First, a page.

The first Children’s Church Heritage Trail in the North of England has been launched in inner-city Leeds.
The trail, compiled for St Hilda’s Church in Cross Green, is a questionnaire aimed at eight to 12-year-olds to guide them around the building’s most interesting and unusual features.
Year six pupils from nearby Richmond Hill Primary School helped to launch the innovative project by exploring the Grade II listed place of worship and completing the questions.
The youngsters, aged 10 and 11, were charmed by the story of St Hilda, who banished snakes from Whitby with her inherent goodness – and were thrilled to go on a “snake hunt” around the church, looking for the creatures in pictures and paintings.
Other highlights included the rood screen, a partition at the front of the church which has room for the choir on top - thought to be the only one of its kind in the city – and the clever mechanics of the font lid, which enable users to lift it with one finger despite its weight.
Stephen Savage, volunteer helper at St Hilda’s, had the idea of the trail and helped create it with the National Association of Decorative and Fine Arts Societies (NADFAS).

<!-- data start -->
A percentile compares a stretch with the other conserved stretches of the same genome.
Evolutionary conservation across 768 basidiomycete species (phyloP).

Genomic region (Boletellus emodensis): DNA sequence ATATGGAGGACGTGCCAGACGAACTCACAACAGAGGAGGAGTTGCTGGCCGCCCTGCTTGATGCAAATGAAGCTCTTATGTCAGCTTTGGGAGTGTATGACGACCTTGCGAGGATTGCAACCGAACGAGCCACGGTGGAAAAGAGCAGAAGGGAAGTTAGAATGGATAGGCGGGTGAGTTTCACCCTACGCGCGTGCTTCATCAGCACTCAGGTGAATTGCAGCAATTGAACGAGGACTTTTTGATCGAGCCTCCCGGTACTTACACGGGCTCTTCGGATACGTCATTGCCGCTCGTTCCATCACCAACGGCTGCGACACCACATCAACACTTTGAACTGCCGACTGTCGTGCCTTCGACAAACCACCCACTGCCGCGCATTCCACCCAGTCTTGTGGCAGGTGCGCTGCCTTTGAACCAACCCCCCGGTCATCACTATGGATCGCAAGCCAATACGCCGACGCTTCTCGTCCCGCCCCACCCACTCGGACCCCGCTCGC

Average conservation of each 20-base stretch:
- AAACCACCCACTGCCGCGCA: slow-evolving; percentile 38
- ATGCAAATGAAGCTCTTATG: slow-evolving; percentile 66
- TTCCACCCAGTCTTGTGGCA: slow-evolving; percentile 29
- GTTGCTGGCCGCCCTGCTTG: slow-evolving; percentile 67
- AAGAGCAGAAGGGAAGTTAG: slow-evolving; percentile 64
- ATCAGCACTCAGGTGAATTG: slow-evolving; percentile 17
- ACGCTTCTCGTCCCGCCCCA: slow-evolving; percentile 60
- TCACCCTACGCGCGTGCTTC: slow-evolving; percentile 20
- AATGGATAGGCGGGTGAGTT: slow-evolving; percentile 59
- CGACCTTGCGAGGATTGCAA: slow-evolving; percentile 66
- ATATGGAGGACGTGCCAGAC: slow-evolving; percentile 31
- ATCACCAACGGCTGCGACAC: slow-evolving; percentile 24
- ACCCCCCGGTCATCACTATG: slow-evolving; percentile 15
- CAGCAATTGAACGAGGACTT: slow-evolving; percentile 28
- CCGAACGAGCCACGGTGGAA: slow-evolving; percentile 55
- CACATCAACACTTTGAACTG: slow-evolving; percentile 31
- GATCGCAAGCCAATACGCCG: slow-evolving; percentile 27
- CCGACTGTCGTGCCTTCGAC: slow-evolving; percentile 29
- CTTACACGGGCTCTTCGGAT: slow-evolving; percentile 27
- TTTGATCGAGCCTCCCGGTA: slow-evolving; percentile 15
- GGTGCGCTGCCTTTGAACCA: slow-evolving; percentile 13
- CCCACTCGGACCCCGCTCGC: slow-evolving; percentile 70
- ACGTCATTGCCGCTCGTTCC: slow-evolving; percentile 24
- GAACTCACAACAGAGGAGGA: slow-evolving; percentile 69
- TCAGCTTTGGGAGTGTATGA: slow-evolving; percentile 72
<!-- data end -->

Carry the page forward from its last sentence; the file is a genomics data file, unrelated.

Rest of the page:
He said: “It’s to help children get to know a bit more about art and architectures and focus their attention on the main features of the building, so they’re not looking without any help.
“This guides them to the most interesting features.”
The questions encourage the children to look at the architecture and furnishings of the church, which serves one of the most deprived areas of the country. And a corresponding answer sheet is provided for accompanying adults.
The church has a rich and colourful interior, with plenty of features to appeal to children.
Amanda Kay, school and community support advisor at Richmond Hill Primary, said: “It was really interesting and the children loved it. They were captivated from the minute their walked through the door.”
The launch was held yesterday – on the 130th anniversary of the church’s dedication.
The trail is part of an education programme to encourage children and their families to learn about architecture, history and furnishings in churches.